Young people are generally in favor of letting transgender people use the appropriate facilities, a survey found.
A study conducted by researchers at the University of Michigan that was just published in the Journal of Homosexuality found that 79% of young people (14- to 24-year-olds) surveyed believed that transgender people should be allowed to use whatever bathroom they’re more comfortable in.
They asked 683 participants in their weekly “MyVoice” poll, which surveys young people throughout the U.S. but over-represents southeastern Michigan.
The poll found that young people had several reasons for supporting transgender bathroom access: that it’s a private decision, that access is about equality and human rights, that transgender people aren’t threats, and that forcing someone to use the wrong bathroom can put their safety at risk.
“Contrary to current policy in many schools, the young people we polled do not support restrictions on bathroom use by transgender people,” said the study’s lead author Halley Crissman, an obstetrician gynecologist at the University of Michigan’s Von Voigtlander Women’s Hospital.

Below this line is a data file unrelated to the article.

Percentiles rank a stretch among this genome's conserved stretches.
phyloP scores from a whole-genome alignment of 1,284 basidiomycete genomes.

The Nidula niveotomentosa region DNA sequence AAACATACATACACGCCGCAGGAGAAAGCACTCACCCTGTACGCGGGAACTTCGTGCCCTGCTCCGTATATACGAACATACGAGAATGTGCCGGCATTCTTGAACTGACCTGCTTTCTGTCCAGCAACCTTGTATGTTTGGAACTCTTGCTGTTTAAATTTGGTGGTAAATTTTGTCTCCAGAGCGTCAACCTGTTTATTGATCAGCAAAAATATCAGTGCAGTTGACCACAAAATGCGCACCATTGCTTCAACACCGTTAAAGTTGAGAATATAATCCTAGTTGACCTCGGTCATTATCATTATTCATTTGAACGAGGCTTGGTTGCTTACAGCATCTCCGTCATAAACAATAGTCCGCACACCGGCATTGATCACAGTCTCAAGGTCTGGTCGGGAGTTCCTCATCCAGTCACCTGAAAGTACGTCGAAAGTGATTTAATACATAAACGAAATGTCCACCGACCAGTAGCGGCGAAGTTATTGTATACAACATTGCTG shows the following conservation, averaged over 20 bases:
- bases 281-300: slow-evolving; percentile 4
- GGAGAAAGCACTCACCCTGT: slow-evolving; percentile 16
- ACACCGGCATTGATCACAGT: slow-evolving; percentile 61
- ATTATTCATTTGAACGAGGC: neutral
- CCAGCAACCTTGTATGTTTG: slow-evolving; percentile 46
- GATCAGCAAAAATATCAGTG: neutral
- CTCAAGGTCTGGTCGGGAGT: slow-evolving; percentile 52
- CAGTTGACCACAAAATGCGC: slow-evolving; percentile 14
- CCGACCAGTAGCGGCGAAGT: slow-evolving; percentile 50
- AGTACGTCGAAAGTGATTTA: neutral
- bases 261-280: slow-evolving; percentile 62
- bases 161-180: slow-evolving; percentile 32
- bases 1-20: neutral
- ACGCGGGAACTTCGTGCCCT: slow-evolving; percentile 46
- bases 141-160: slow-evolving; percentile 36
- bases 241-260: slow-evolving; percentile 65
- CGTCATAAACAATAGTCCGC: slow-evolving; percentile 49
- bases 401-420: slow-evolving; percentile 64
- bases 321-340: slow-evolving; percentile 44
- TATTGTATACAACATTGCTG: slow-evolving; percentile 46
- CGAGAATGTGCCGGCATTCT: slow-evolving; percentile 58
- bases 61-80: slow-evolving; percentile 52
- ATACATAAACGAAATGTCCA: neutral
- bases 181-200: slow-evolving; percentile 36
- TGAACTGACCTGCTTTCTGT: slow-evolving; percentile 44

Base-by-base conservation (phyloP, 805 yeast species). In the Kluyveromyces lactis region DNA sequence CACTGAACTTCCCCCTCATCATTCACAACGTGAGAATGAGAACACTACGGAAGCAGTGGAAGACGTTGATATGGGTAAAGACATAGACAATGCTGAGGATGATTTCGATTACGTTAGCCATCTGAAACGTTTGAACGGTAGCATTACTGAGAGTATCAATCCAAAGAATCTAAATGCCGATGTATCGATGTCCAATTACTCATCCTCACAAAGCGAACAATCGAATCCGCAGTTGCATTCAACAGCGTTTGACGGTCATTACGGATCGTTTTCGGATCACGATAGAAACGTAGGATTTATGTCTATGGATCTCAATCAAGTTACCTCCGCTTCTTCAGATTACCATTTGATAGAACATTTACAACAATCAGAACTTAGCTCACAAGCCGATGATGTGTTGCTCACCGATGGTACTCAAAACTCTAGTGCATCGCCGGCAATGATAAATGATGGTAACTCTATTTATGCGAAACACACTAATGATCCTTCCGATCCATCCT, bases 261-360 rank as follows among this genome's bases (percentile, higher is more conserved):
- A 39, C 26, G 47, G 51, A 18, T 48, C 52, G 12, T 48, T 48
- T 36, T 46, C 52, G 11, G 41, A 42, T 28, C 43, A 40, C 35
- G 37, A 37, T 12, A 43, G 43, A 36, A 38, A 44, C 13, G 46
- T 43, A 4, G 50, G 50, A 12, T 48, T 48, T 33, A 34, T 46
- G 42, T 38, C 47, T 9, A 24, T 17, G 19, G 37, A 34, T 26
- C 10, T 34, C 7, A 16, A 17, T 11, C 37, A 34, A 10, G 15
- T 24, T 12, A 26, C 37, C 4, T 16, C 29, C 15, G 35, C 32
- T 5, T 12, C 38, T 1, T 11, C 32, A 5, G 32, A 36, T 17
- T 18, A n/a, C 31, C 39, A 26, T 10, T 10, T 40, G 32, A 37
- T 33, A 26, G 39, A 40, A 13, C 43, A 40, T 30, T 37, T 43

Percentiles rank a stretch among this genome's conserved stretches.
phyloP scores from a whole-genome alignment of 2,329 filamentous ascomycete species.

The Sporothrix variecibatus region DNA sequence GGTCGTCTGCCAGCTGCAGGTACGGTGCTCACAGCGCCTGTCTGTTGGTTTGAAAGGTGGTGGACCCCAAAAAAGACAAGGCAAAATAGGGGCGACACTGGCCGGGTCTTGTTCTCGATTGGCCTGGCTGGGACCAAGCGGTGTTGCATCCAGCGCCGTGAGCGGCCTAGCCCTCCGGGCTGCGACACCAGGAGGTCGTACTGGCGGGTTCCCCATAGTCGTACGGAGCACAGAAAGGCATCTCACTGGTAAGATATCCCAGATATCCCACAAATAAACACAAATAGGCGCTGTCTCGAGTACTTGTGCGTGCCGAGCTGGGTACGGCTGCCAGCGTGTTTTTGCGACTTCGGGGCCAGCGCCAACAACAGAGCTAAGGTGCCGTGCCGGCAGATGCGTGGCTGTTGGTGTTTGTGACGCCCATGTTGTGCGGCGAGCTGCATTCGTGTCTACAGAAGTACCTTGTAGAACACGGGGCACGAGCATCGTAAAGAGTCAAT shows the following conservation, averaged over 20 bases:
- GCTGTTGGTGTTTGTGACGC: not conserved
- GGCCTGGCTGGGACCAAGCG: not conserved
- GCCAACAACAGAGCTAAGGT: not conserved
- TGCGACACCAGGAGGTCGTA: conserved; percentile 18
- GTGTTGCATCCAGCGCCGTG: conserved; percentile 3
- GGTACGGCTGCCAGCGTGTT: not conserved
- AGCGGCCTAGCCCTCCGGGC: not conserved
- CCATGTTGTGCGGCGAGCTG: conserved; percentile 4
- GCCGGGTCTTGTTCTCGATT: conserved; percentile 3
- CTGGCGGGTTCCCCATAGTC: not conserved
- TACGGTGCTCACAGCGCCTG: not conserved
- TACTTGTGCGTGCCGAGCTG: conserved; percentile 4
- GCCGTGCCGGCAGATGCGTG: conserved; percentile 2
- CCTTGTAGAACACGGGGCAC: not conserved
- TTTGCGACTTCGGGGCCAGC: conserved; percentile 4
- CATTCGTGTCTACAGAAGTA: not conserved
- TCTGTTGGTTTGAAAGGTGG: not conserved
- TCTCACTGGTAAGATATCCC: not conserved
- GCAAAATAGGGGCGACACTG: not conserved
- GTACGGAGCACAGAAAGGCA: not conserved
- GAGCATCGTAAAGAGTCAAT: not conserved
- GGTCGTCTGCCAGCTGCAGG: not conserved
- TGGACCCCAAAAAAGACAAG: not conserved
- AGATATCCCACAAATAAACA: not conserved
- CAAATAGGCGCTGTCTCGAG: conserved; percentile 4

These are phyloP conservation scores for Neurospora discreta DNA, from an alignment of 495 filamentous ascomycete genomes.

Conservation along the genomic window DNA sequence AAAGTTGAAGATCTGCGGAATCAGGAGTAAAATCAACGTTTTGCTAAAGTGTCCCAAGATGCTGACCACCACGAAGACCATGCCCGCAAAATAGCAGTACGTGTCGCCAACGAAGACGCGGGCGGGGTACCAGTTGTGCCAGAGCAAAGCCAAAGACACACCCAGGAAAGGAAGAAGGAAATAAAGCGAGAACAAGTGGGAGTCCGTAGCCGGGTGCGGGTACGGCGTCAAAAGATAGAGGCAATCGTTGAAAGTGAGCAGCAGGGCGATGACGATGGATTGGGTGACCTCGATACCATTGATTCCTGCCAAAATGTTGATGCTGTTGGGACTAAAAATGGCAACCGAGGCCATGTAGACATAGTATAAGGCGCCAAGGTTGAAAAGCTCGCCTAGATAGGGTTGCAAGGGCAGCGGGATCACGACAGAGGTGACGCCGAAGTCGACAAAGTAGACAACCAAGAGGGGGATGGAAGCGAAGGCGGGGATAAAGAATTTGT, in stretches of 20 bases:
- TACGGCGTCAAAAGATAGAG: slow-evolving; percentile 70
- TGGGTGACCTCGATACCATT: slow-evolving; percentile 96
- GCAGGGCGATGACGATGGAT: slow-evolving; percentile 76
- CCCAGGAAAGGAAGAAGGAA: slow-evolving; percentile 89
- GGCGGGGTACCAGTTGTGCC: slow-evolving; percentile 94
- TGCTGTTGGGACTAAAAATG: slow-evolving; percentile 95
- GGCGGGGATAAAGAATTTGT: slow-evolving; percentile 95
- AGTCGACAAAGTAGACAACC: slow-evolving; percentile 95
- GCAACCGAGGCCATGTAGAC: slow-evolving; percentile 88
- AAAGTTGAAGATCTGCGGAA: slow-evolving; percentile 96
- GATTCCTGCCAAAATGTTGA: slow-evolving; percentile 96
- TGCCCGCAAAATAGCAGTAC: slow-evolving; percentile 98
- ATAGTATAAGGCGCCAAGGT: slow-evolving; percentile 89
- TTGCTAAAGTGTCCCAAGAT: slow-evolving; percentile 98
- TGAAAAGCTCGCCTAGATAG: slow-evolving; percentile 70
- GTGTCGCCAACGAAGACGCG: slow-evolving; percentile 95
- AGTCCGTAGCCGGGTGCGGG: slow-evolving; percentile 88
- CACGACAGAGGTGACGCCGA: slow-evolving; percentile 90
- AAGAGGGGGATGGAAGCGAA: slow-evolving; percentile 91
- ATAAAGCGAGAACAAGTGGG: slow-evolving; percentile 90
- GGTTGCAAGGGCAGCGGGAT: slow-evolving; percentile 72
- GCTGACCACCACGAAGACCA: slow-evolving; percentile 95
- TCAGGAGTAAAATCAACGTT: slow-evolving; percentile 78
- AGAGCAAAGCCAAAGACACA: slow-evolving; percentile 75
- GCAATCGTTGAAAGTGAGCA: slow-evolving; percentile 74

The study shows that young people are much more accepting than the population in general. A Gallup poll from 2017 found that a plurality (48%) of Americans believe that transgender people should use the bathroom associated with their sex assigned at birth.
Crissman noted that public discourse on transgender rights often focuses on children, saying that kids will somehow be harmed if transgender people are treated fairly.
But this contrasts with what young people are actually saying.
“The adult dialogue we hear in the media often includes a lot of fear and guesswork about how this issue may impact children in schools,” she said. “We wanted to tap into the beliefs, experiences, and voices of youth surrounding current policies.”